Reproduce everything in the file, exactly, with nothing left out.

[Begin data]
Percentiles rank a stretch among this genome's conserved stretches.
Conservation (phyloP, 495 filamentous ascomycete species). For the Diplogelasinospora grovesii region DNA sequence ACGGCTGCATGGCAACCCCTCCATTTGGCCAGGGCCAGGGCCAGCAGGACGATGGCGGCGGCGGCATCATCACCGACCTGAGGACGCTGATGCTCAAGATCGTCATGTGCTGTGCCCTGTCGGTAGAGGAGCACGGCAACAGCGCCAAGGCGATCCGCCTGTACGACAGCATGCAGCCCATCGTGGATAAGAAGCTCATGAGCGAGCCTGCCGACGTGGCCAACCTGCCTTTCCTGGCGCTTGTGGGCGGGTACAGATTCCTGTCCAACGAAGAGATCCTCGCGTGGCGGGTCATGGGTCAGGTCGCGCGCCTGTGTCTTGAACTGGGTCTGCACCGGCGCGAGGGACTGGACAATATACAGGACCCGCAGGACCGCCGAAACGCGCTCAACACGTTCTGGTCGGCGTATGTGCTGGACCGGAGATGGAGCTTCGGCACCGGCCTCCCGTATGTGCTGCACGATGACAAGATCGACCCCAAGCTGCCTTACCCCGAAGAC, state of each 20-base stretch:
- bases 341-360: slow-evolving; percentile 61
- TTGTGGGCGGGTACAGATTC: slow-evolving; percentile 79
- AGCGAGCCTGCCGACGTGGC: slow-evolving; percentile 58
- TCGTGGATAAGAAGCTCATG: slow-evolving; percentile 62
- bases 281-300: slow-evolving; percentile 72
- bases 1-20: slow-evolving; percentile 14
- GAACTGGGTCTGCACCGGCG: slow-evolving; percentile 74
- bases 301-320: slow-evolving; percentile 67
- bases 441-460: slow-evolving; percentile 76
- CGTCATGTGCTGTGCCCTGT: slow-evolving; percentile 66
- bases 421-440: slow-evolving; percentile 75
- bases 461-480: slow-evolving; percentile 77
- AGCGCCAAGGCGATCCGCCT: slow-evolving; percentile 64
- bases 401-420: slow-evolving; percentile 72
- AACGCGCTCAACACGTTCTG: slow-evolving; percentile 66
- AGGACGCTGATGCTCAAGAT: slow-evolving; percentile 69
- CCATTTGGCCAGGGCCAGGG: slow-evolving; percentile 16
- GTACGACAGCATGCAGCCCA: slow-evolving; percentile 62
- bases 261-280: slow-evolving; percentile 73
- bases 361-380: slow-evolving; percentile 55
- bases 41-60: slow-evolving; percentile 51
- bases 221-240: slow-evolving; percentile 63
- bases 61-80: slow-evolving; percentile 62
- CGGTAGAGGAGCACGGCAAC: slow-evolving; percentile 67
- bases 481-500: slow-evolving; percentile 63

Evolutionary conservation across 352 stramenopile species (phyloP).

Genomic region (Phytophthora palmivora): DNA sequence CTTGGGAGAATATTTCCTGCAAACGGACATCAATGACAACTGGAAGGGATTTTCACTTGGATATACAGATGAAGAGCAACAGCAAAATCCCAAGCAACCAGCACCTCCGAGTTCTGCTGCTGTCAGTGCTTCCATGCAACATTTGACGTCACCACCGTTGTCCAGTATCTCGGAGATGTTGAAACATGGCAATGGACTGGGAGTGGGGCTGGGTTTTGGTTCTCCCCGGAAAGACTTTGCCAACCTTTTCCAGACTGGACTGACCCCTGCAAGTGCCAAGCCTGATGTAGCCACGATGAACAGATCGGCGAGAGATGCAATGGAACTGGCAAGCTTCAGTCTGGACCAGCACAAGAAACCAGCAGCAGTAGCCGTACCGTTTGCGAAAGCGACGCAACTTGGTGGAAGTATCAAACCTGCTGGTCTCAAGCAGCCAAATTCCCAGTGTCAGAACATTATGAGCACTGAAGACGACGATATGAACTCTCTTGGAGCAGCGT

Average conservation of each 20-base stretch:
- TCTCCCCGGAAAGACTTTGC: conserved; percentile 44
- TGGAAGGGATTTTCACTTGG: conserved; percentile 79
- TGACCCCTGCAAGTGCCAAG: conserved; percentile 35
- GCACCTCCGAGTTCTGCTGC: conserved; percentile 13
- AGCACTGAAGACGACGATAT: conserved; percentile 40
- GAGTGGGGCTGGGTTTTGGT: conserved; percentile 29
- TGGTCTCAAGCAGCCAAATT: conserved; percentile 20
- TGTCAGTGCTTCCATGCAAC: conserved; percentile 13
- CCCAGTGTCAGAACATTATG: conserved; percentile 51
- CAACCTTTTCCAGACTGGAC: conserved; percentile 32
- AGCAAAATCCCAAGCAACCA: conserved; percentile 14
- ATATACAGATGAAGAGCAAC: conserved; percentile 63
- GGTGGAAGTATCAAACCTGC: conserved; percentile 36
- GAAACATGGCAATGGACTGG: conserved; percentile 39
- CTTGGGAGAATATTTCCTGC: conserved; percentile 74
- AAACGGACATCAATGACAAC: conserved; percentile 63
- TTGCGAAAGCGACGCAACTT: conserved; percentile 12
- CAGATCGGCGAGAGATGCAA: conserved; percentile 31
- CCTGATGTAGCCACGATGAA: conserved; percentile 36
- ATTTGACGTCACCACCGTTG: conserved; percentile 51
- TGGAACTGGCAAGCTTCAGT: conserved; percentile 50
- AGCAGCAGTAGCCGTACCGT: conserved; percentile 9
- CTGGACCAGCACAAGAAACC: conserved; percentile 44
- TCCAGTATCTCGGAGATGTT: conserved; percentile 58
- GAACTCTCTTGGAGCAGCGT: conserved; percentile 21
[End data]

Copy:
Percentiles rank a stretch among this genome's conserved stretches.
Conservation (phyloP, 495 filamentous ascomycete species). For the Diplogelasinospora grovesii region DNA sequence ACGGCTGCATGGCAACCCCTCCATTTGGCCAGGGCCAGGGCCAGCAGGACGATGGCGGCGGCGGCATCATCACCGACCTGAGGACGCTGATGCTCAAGATCGTCATGTGCTGTGCCCTGTCGGTAGAGGAGCACGGCAACAGCGCCAAGGCGATCCGCCTGTACGACAGCATGCAGCCCATCGTGGATAAGAAGCTCATGAGCGAGCCTGCCGACGTGGCCAACCTGCCTTTCCTGGCGCTTGTGGGCGGGTACAGATTCCTGTCCAACGAAGAGATCCTCGCGTGGCGGGTCATGGGTCAGGTCGCGCGCCTGTGTCTTGAACTGGGTCTGCACCGGCGCGAGGGACTGGACAATATACAGGACCCGCAGGACCGCCGAAACGCGCTCAACACGTTCTGGTCGGCGTATGTGCTGGACCGGAGATGGAGCTTCGGCACCGGCCTCCCGTATGTGCTGCACGATGACAAGATCGACCCCAAGCTGCCTTACCCCGAAGAC, state of each 20-base stretch:
- bases 341-360: slow-evolving; percentile 61
- TTGTGGGCGGGTACAGATTC: slow-evolving; percentile 79
- AGCGAGCCTGCCGACGTGGC: slow-evolving; percentile 58
- TCGTGGATAAGAAGCTCATG: slow-evolving; percentile 62
- bases 281-300: slow-evolving; percentile 72
- bases 1-20: slow-evolving; percentile 14
- GAACTGGGTCTGCACCGGCG: slow-evolving; percentile 74
- bases 301-320: slow-evolving; percentile 67
- bases 441-460: slow-evolving; percentile 76
- CGTCATGTGCTGTGCCCTGT: slow-evolving; percentile 66
- bases 421-440: slow-evolving; percentile 75
- bases 461-480: slow-evolving; percentile 77
- AGCGCCAAGGCGATCCGCCT: slow-evolving; percentile 64
- bases 401-420: slow-evolving; percentile 72
- AACGCGCTCAACACGTTCTG: slow-evolving; percentile 66
- AGGACGCTGATGCTCAAGAT: slow-evolving; percentile 69
- CCATTTGGCCAGGGCCAGGG: slow-evolving; percentile 16
- GTACGACAGCATGCAGCCCA: slow-evolving; percentile 62
- bases 261-280: slow-evolving; percentile 73
- bases 361-380: slow-evolving; percentile 55
- bases 41-60: slow-evolving; percentile 51
- bases 221-240: slow-evolving; percentile 63
- bases 61-80: slow-evolving; percentile 62
- CGGTAGAGGAGCACGGCAAC: slow-evolving; percentile 67
- bases 481-500: slow-evolving; percentile 63

Evolutionary conservation across 352 stramenopile species (phyloP).

Genomic region (Phytophthora palmivora): DNA sequence CTTGGGAGAATATTTCCTGCAAACGGACATCAATGACAACTGGAAGGGATTTTCACTTGGATATACAGATGAAGAGCAACAGCAAAATCCCAAGCAACCAGCACCTCCGAGTTCTGCTGCTGTCAGTGCTTCCATGCAACATTTGACGTCACCACCGTTGTCCAGTATCTCGGAGATGTTGAAACATGGCAATGGACTGGGAGTGGGGCTGGGTTTTGGTTCTCCCCGGAAAGACTTTGCCAACCTTTTCCAGACTGGACTGACCCCTGCAAGTGCCAAGCCTGATGTAGCCACGATGAACAGATCGGCGAGAGATGCAATGGAACTGGCAAGCTTCAGTCTGGACCAGCACAAGAAACCAGCAGCAGTAGCCGTACCGTTTGCGAAAGCGACGCAACTTGGTGGAAGTATCAAACCTGCTGGTCTCAAGCAGCCAAATTCCCAGTGTCAGAACATTATGAGCACTGAAGACGACGATATGAACTCTCTTGGAGCAGCGT

Average conservation of each 20-base stretch:
- TCTCCCCGGAAAGACTTTGC: conserved; percentile 44
- TGGAAGGGATTTTCACTTGG: conserved; percentile 79
- TGACCCCTGCAAGTGCCAAG: conserved; percentile 35
- GCACCTCCGAGTTCTGCTGC: conserved; percentile 13
- AGCACTGAAGACGACGATAT: conserved; percentile 40
- GAGTGGGGCTGGGTTTTGGT: conserved; percentile 29
- TGGTCTCAAGCAGCCAAATT: conserved; percentile 20
- TGTCAGTGCTTCCATGCAAC: conserved; percentile 13
- CCCAGTGTCAGAACATTATG: conserved; percentile 51
- CAACCTTTTCCAGACTGGAC: conserved; percentile 32
- AGCAAAATCCCAAGCAACCA: conserved; percentile 14
- ATATACAGATGAAGAGCAAC: conserved; percentile 63
- GGTGGAAGTATCAAACCTGC: conserved; percentile 36
- GAAACATGGCAATGGACTGG: conserved; percentile 39
- CTTGGGAGAATATTTCCTGC: conserved; percentile 74
- AAACGGACATCAATGACAAC: conserved; percentile 63
- TTGCGAAAGCGACGCAACTT: conserved; percentile 12
- CAGATCGGCGAGAGATGCAA: conserved; percentile 31
- CCTGATGTAGCCACGATGAA: conserved; percentile 36
- ATTTGACGTCACCACCGTTG: conserved; percentile 51
- TGGAACTGGCAAGCTTCAGT: conserved; percentile 50
- AGCAGCAGTAGCCGTACCGT: conserved; percentile 9
- CTGGACCAGCACAAGAAACC: conserved; percentile 44
- TCCAGTATCTCGGAGATGTT: conserved; percentile 58
- GAACTCTCTTGGAGCAGCGT: conserved; percentile 21